Are there any common mistakes people make when dating that you feel can affect how much they love themselves?

I think any time someone is trying to change who they are as a person to try to “fit” with their partner more is a mistake. And I don’t mean like compromising on little things. I think compromising on little things is necessary because the two people who are dating are two different people. There’s always going to be a little gap SOMEWHERE that needs bridging, which is fine (unless, of course, the same person is the one sacrificing more each time. Then that’s not okay).

I think also ignoring red flags that your intuition notices is a huge mistake. I was dating a guy who every so often would say things that made me feel bad about myself. Like, I wore heels once and he said something like, “Okay, that’s enough of that. I don’t need you towering over me.” And I, like an idiot, took them off and it didn’t feel nice. But I brushed it off as “not a big deal” and I didn’t bring it up with him.

Any time your intuition sees a red flag, you should listen to it. If you’re dating someone and something they do or say makes you feel ashamed of who you are (or how you look) or like LESS than who you are, then you don’t need to date them anymore. Knowing your boundaries and what you can’t accept and refuse to tolerate while dating is all part of the “know thyself, love thyself” practice.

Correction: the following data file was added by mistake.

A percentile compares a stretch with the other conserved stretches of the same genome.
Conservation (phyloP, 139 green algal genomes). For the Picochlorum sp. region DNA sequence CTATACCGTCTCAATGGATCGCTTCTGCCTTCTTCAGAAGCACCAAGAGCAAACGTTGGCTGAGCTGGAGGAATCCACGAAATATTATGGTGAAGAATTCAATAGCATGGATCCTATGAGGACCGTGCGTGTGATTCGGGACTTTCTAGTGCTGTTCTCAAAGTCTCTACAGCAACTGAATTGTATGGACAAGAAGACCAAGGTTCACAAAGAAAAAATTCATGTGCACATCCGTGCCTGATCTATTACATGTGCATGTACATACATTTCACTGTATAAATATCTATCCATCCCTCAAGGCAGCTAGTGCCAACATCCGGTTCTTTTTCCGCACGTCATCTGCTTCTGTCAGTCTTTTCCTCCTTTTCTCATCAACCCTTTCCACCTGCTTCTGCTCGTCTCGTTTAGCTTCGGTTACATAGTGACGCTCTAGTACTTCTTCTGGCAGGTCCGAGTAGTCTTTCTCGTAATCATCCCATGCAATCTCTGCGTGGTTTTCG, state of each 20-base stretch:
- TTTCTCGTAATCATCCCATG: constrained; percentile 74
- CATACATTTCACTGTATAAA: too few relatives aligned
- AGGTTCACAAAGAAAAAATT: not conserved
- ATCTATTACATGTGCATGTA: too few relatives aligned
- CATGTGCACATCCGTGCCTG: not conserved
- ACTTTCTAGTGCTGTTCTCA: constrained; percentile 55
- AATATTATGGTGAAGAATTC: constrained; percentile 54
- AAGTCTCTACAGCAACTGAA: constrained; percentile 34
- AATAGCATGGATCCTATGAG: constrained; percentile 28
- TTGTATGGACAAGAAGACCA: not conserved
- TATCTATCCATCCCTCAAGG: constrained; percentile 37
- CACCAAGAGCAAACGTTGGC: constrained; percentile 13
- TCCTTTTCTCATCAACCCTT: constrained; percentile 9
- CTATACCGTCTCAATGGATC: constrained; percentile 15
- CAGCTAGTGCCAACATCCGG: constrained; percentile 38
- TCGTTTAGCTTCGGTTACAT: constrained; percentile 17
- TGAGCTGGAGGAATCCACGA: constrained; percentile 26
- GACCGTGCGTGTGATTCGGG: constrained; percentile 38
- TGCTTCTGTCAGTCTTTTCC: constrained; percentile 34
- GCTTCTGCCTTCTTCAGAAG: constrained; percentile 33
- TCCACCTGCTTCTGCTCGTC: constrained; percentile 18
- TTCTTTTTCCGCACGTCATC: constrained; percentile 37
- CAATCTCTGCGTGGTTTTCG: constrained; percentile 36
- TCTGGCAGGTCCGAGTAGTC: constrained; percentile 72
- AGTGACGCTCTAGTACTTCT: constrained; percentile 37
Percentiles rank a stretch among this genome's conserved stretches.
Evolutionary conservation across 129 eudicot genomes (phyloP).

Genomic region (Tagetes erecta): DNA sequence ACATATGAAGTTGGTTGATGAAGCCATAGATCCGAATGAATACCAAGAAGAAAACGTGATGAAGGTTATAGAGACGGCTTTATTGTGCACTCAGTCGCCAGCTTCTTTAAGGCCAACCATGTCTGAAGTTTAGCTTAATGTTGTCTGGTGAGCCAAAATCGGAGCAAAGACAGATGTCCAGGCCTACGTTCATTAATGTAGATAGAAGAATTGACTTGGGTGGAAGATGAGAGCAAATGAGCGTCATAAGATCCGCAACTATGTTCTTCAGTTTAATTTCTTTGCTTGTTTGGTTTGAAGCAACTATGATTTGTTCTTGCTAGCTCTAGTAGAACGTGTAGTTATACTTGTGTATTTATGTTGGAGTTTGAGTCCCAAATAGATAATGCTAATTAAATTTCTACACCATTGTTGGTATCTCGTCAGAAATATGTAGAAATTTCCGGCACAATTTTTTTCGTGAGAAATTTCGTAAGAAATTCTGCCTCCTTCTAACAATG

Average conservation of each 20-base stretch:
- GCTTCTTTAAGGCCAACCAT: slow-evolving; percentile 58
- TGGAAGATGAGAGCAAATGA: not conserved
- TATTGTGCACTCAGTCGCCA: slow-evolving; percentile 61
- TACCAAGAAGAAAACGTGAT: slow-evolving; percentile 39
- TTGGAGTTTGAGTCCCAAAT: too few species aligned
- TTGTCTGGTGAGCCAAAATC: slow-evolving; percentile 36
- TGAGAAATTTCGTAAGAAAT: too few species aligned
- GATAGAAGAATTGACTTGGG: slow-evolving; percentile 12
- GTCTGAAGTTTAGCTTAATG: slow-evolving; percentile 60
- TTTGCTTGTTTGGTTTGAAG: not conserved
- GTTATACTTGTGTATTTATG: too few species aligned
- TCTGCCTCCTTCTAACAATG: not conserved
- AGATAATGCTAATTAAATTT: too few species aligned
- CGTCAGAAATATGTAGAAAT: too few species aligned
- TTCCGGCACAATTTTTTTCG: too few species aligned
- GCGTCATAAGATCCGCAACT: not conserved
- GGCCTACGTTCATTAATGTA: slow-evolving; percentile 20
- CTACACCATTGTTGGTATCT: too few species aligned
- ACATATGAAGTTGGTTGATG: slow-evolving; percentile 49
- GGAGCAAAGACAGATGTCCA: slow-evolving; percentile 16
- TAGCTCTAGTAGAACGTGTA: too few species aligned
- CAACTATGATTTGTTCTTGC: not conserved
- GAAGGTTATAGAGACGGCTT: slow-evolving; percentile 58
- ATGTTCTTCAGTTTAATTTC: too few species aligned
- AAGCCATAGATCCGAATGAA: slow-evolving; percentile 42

What would be your best advice for practising self-love and dating?

I would say to know your boundaries and don’t be afraid to voice when you feel like those boundaries have been crossed. That conversation doesn’t necessarily need to be inflammatory or relationship-ending (depending on the boundary, but, again, your call), but can be informative. Sometimes we have to teach the other person in a relationship, the same way we have to also be open to learning. Speak up about your boundaries and about when something doesn’t feel right. You should be just as important to yourself as the other person is to you when you’re dating. Listen to yourself and trust yourself.